I think that was one of the nicest things about the event, that there was something for everyone. You had the individual Museums in the museums tent doing crafts, and then you had Emergency Exit Arts doing something that asked visitors to participate a bit more emotionally, but didn’t feel like a kid’s activity, and then there was music from Talvin and the Studio Carrom installation.

Adding a lantern and a message of hope to Emergency Exit Arts’ light installation

There were so many different components to pull together.  How did the Garden help?

The Garden team were great, and were really good about accommodating us at a very busy time for them. (Apple Day, one of their biggest events of the year, happened in the same week.) The team, especially Wendy Godfrey, helped a lot with containing our ideas – in the sense that they were just very practical about their spaces and what they could offer. This was very helpful. The Garden is such a massive space that we had quite grandiose ideas, bigger ideas than we could have actually have delivered with the budget and in the timeframe.  And the team – particularly Alex Summers, the Glasshouse Supervisor – were brilliant in the glasshouses, helping realise Studio Carrom’s ideas practically within the environment of the collections. And they gave us great tips on running things outside.

View of the installation in the main glasshouse.
Photo by Alice Boagey.
Priya Sundram and Nia Thandapani of Studio Carrom in front of the installation.
Photo by Alice Boagey.
Exploring the interior of the glasshouses.
Photo by Alice Boagey.
A detail of the installation, which was made of black laser-cut felt suspended from the framework of the glasshouse. Studio Carrom were inspired by objects in UCM collections.
Photo by Alice Boagey.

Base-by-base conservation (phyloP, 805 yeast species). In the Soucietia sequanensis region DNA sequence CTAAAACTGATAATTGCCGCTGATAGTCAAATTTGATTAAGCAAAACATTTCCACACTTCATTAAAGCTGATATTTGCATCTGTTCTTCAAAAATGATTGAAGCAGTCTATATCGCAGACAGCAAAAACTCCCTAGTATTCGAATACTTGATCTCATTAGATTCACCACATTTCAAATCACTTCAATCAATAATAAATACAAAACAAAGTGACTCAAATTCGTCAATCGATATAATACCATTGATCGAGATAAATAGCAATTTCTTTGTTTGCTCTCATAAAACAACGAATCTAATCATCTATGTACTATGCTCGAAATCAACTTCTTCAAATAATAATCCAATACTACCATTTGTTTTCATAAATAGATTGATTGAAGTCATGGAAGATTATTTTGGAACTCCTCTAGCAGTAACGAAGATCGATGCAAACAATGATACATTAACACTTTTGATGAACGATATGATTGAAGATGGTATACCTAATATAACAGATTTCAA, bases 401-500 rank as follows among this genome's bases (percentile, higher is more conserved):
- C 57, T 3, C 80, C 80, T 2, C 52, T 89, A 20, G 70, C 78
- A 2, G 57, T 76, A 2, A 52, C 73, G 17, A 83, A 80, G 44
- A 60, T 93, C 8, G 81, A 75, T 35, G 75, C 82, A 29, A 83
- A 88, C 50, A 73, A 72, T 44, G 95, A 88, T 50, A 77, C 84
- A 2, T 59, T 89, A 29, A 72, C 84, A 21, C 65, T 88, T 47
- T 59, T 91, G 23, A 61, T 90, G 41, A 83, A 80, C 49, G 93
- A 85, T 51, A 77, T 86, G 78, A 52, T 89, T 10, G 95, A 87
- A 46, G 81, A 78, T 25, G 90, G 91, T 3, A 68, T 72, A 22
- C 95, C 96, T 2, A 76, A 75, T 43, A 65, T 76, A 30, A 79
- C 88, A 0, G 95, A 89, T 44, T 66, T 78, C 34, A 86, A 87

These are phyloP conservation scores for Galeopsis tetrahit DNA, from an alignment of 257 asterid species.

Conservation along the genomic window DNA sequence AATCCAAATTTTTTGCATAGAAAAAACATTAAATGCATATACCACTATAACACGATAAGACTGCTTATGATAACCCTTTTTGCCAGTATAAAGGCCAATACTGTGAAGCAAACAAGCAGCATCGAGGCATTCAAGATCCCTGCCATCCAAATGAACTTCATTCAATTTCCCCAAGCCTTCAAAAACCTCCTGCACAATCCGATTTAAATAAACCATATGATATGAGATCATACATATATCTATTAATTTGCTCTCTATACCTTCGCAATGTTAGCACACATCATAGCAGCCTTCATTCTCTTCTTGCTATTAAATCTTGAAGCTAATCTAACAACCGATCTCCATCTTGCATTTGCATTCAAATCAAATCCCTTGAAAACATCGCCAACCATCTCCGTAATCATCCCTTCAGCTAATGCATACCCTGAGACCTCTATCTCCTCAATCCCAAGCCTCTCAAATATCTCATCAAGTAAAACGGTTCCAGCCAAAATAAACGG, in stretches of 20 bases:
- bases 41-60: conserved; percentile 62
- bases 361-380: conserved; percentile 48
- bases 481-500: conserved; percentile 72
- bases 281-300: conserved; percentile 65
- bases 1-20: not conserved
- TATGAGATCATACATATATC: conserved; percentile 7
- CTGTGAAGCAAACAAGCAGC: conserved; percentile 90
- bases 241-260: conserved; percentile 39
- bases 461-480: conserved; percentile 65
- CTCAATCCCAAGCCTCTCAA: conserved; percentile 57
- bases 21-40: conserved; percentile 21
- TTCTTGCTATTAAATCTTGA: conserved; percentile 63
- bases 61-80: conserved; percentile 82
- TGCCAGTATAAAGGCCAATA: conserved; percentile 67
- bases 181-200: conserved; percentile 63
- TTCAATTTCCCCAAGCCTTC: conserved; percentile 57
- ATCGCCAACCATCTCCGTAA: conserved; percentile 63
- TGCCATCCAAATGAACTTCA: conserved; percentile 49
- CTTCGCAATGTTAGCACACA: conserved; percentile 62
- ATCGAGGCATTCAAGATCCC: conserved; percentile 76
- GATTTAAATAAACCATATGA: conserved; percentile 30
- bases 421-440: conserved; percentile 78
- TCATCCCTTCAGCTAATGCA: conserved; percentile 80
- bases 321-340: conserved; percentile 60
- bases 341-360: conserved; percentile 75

What are the challenges of coordinating a large scale event – especially outside?

I think the challenge is to make an event that’s enjoyable and well-choreographed for people. It’s all very well to have a good idea about content, but unless the event on the day is easily accessible, not too busy, and well thought-out, people won’t enjoy themselves and they’ll probably be less receptive to those ideas. Those practical things are important.

As it was an outside event, obviously the weather was a massive thing that hung over us. In the end, we were very lucky with an unseasonably warm day, clear skies and an atmospheric moon. It was important to make sure that the wellbeing of the volunteers and staff was thought about, when they would be standing out in the cold.

View across the site.
Photo by Martin Bond.

It sounds silly, but one thing I didn’t anticipate quite as much was the level of darkness – there was some feedback that it was maybe a bit too dark in some areas in a way we didn’t anticipate. Being mindful of the Garden as a living collection and the importance of safeguarding it was a challenge we hadn’t fully anticipated when we planned things too, i.e. bringing vehicles onto site.